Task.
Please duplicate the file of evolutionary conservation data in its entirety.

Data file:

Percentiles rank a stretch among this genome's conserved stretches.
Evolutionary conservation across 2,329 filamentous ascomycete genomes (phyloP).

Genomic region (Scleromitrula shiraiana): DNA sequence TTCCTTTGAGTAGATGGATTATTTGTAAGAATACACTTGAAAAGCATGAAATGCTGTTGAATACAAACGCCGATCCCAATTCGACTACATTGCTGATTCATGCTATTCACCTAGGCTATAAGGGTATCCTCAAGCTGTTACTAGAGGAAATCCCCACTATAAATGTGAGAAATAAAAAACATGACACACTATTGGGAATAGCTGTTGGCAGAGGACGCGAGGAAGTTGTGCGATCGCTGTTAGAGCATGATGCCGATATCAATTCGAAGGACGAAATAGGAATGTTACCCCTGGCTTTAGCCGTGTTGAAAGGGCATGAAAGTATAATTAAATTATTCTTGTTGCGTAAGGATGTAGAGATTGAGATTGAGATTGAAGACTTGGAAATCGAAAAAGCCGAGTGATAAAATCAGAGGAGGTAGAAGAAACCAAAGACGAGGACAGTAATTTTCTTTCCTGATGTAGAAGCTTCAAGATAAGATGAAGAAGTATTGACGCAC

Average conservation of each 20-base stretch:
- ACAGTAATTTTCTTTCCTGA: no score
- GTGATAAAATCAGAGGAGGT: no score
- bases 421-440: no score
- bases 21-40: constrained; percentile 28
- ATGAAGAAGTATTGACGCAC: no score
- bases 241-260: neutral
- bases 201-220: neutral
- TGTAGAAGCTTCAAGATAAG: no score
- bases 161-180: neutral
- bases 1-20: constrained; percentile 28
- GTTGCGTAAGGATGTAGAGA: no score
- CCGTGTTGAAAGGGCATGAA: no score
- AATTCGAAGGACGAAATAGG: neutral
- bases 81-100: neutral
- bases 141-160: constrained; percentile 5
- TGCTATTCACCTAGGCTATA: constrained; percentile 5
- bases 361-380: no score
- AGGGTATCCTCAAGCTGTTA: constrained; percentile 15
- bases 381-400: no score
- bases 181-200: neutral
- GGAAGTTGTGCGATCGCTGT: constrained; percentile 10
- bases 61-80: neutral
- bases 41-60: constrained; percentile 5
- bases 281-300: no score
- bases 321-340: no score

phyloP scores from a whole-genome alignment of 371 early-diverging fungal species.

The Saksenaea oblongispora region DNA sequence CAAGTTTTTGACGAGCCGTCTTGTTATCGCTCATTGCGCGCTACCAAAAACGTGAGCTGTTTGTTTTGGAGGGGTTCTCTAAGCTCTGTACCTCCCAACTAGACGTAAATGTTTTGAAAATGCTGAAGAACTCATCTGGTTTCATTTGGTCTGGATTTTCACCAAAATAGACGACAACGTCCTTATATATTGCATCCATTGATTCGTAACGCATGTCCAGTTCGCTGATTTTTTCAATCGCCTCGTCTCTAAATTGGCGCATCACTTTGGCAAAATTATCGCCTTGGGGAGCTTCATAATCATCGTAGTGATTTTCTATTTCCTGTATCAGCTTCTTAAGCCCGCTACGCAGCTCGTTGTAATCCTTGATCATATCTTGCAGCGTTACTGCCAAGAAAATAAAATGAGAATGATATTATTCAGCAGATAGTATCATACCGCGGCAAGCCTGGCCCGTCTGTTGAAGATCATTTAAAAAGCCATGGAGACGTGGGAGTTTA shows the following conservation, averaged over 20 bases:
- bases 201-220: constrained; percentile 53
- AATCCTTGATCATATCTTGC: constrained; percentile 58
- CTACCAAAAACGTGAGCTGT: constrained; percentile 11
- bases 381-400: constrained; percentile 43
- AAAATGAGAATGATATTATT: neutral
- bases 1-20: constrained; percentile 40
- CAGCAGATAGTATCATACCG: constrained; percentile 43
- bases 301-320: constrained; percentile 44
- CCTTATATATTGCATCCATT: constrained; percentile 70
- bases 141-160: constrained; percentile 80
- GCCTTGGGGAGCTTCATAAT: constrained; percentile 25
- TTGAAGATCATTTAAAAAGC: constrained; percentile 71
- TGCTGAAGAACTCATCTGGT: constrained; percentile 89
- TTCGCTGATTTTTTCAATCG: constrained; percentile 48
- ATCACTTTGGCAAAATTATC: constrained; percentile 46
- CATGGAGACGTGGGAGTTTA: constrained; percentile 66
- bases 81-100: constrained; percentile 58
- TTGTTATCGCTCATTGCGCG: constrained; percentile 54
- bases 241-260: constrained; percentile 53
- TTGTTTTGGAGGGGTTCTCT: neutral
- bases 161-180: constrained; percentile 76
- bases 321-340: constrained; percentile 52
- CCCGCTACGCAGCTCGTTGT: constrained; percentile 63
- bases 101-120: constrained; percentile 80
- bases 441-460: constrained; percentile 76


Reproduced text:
Percentiles rank a stretch among this genome's conserved stretches.
Evolutionary conservation across 2,329 filamentous ascomycete genomes (phyloP).

Genomic region (Scleromitrula shiraiana): DNA sequence TTCCTTTGAGTAGATGGATTATTTGTAAGAATACACTTGAAAAGCATGAAATGCTGTTGAATACAAACGCCGATCCCAATTCGACTACATTGCTGATTCATGCTATTCACCTAGGCTATAAGGGTATCCTCAAGCTGTTACTAGAGGAAATCCCCACTATAAATGTGAGAAATAAAAAACATGACACACTATTGGGAATAGCTGTTGGCAGAGGACGCGAGGAAGTTGTGCGATCGCTGTTAGAGCATGATGCCGATATCAATTCGAAGGACGAAATAGGAATGTTACCCCTGGCTTTAGCCGTGTTGAAAGGGCATGAAAGTATAATTAAATTATTCTTGTTGCGTAAGGATGTAGAGATTGAGATTGAGATTGAAGACTTGGAAATCGAAAAAGCCGAGTGATAAAATCAGAGGAGGTAGAAGAAACCAAAGACGAGGACAGTAATTTTCTTTCCTGATGTAGAAGCTTCAAGATAAGATGAAGAAGTATTGACGCAC

Average conservation of each 20-base stretch:
- ACAGTAATTTTCTTTCCTGA: no score
- GTGATAAAATCAGAGGAGGT: no score
- bases 421-440: no score
- bases 21-40: constrained; percentile 28
- ATGAAGAAGTATTGACGCAC: no score
- bases 241-260: neutral
- bases 201-220: neutral
- TGTAGAAGCTTCAAGATAAG: no score
- bases 161-180: neutral
- bases 1-20: constrained; percentile 28
- GTTGCGTAAGGATGTAGAGA: no score
- CCGTGTTGAAAGGGCATGAA: no score
- AATTCGAAGGACGAAATAGG: neutral
- bases 81-100: neutral
- bases 141-160: constrained; percentile 5
- TGCTATTCACCTAGGCTATA: constrained; percentile 5
- bases 361-380: no score
- AGGGTATCCTCAAGCTGTTA: constrained; percentile 15
- bases 381-400: no score
- bases 181-200: neutral
- GGAAGTTGTGCGATCGCTGT: constrained; percentile 10
- bases 61-80: neutral
- bases 41-60: constrained; percentile 5
- bases 281-300: no score
- bases 321-340: no score

phyloP scores from a whole-genome alignment of 371 early-diverging fungal species.

The Saksenaea oblongispora region DNA sequence CAAGTTTTTGACGAGCCGTCTTGTTATCGCTCATTGCGCGCTACCAAAAACGTGAGCTGTTTGTTTTGGAGGGGTTCTCTAAGCTCTGTACCTCCCAACTAGACGTAAATGTTTTGAAAATGCTGAAGAACTCATCTGGTTTCATTTGGTCTGGATTTTCACCAAAATAGACGACAACGTCCTTATATATTGCATCCATTGATTCGTAACGCATGTCCAGTTCGCTGATTTTTTCAATCGCCTCGTCTCTAAATTGGCGCATCACTTTGGCAAAATTATCGCCTTGGGGAGCTTCATAATCATCGTAGTGATTTTCTATTTCCTGTATCAGCTTCTTAAGCCCGCTACGCAGCTCGTTGTAATCCTTGATCATATCTTGCAGCGTTACTGCCAAGAAAATAAAATGAGAATGATATTATTCAGCAGATAGTATCATACCGCGGCAAGCCTGGCCCGTCTGTTGAAGATCATTTAAAAAGCCATGGAGACGTGGGAGTTTA shows the following conservation, averaged over 20 bases:
- bases 201-220: constrained; percentile 53
- AATCCTTGATCATATCTTGC: constrained; percentile 58
- CTACCAAAAACGTGAGCTGT: constrained; percentile 11
- bases 381-400: constrained; percentile 43
- AAAATGAGAATGATATTATT: neutral
- bases 1-20: constrained; percentile 40
- CAGCAGATAGTATCATACCG: constrained; percentile 43
- bases 301-320: constrained; percentile 44
- CCTTATATATTGCATCCATT: constrained; percentile 70
- bases 141-160: constrained; percentile 80
- GCCTTGGGGAGCTTCATAAT: constrained; percentile 25
- TTGAAGATCATTTAAAAAGC: constrained; percentile 71
- TGCTGAAGAACTCATCTGGT: constrained; percentile 89
- TTCGCTGATTTTTTCAATCG: constrained; percentile 48
- ATCACTTTGGCAAAATTATC: constrained; percentile 46
- CATGGAGACGTGGGAGTTTA: constrained; percentile 66
- bases 81-100: constrained; percentile 58
- TTGTTATCGCTCATTGCGCG: constrained; percentile 54
- bases 241-260: constrained; percentile 53
- TTGTTTTGGAGGGGTTCTCT: neutral
- bases 161-180: constrained; percentile 76
- bases 321-340: constrained; percentile 52
- CCCGCTACGCAGCTCGTTGT: constrained; percentile 63
- bases 101-120: constrained; percentile 80
- bases 441-460: constrained; percentile 76